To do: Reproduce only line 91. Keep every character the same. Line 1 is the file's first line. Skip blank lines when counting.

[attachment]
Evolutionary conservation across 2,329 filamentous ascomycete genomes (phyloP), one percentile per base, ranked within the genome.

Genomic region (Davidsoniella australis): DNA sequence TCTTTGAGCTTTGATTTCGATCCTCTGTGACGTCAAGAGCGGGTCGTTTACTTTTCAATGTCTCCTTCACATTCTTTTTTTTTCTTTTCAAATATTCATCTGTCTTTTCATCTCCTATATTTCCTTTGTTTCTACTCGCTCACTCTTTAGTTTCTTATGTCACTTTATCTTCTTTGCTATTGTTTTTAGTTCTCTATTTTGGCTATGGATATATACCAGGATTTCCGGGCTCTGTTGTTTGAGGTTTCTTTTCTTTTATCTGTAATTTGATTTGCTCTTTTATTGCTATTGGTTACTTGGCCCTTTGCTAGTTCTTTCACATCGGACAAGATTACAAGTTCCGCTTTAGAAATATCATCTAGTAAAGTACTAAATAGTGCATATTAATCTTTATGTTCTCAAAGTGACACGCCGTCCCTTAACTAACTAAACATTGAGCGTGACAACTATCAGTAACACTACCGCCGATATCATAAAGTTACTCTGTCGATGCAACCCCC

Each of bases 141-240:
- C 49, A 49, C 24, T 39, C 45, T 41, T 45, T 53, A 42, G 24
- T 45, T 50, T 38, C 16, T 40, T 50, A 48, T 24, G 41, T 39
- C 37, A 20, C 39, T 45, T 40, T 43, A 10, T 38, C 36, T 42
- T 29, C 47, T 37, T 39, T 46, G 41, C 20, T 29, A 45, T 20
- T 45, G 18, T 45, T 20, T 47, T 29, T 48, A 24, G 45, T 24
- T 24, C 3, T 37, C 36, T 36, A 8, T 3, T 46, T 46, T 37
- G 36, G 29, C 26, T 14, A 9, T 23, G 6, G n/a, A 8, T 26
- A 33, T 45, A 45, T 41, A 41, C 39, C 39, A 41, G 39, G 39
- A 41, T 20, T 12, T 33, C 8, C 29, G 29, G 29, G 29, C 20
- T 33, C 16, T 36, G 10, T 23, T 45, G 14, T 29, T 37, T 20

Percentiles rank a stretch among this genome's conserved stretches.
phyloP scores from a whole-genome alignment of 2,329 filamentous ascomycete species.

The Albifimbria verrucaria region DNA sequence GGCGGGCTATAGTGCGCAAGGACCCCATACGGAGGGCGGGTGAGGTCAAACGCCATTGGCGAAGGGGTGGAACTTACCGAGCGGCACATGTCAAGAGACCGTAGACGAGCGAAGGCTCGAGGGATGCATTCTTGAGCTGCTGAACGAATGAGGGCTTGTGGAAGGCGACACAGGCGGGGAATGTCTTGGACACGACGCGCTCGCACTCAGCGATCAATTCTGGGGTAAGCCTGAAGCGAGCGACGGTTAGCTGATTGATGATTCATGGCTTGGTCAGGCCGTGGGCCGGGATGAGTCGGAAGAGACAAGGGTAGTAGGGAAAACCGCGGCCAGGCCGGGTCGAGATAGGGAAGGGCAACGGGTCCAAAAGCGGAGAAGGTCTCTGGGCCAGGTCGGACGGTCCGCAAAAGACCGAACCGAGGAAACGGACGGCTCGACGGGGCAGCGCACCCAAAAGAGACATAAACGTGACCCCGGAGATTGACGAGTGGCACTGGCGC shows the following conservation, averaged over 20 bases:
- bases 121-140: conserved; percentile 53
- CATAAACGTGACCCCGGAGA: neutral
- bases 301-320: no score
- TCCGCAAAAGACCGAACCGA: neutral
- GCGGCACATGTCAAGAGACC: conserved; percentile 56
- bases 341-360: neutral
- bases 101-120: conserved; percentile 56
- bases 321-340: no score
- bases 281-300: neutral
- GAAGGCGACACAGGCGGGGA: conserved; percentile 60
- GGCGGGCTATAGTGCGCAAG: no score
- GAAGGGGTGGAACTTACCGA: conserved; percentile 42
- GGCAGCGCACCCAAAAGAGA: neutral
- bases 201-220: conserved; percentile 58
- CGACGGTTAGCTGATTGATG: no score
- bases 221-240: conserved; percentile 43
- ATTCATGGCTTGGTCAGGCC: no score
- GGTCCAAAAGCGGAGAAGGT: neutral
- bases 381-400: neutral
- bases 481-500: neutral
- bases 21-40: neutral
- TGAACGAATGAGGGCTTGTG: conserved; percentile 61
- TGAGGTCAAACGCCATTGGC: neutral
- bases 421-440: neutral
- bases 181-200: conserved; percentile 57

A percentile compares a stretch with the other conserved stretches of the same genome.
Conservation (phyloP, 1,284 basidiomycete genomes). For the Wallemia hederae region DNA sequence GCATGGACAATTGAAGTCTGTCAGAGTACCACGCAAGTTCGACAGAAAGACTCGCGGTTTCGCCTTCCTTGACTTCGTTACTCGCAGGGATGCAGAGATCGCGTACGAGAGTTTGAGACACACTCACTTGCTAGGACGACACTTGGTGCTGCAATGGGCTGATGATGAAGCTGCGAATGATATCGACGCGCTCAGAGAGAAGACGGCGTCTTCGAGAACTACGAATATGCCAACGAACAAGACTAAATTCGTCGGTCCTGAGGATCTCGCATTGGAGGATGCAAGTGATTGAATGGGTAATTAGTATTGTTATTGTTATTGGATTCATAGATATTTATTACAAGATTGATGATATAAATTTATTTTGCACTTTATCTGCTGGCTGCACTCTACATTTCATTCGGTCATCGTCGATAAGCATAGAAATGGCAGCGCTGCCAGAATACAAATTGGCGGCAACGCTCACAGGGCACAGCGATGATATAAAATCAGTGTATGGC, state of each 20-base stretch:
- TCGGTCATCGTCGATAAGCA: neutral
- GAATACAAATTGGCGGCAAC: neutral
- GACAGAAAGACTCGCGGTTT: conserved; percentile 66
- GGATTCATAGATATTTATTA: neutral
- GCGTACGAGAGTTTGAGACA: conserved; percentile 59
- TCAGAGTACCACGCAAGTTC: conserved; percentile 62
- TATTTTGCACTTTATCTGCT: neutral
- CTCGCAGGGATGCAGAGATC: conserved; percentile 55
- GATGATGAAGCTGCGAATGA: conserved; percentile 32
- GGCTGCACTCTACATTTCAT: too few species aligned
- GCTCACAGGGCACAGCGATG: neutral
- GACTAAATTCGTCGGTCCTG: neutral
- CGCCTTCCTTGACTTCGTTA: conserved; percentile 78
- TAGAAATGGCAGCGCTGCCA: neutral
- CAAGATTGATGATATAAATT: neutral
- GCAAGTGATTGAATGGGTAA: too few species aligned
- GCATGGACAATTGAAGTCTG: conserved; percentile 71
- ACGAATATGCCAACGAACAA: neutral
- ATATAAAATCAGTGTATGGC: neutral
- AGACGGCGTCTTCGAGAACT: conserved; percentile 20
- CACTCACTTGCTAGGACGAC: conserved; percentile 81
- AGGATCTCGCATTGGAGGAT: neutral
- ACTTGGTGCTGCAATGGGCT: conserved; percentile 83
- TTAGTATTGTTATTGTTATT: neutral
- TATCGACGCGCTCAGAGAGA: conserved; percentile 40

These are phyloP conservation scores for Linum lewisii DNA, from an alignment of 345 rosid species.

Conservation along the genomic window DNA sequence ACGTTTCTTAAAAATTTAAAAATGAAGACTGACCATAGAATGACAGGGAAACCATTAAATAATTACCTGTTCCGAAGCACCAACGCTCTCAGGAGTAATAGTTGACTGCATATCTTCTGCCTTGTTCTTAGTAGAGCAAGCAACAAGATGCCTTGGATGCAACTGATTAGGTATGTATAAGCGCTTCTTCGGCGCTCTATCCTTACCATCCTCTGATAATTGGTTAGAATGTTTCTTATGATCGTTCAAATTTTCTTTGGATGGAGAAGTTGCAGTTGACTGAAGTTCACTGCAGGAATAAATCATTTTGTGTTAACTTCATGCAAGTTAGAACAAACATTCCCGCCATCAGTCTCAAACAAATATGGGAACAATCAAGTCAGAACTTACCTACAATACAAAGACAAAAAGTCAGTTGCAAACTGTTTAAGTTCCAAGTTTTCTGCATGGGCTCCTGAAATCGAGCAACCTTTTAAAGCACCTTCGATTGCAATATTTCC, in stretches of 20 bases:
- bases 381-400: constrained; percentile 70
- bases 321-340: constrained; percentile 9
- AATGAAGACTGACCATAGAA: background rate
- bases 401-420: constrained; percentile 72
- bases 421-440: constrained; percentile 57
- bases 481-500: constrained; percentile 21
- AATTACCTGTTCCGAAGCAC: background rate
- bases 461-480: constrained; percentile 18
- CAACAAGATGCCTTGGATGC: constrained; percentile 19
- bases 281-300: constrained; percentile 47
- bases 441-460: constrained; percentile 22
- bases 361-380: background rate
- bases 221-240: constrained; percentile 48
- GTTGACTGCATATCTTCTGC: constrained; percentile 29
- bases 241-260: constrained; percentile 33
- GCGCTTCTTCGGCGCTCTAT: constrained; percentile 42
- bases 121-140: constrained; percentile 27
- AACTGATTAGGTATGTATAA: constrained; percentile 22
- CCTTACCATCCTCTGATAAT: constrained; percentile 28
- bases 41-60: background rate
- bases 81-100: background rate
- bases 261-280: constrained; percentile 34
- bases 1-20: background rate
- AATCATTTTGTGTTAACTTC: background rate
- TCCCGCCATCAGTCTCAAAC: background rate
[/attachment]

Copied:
- bases 81-100: background rate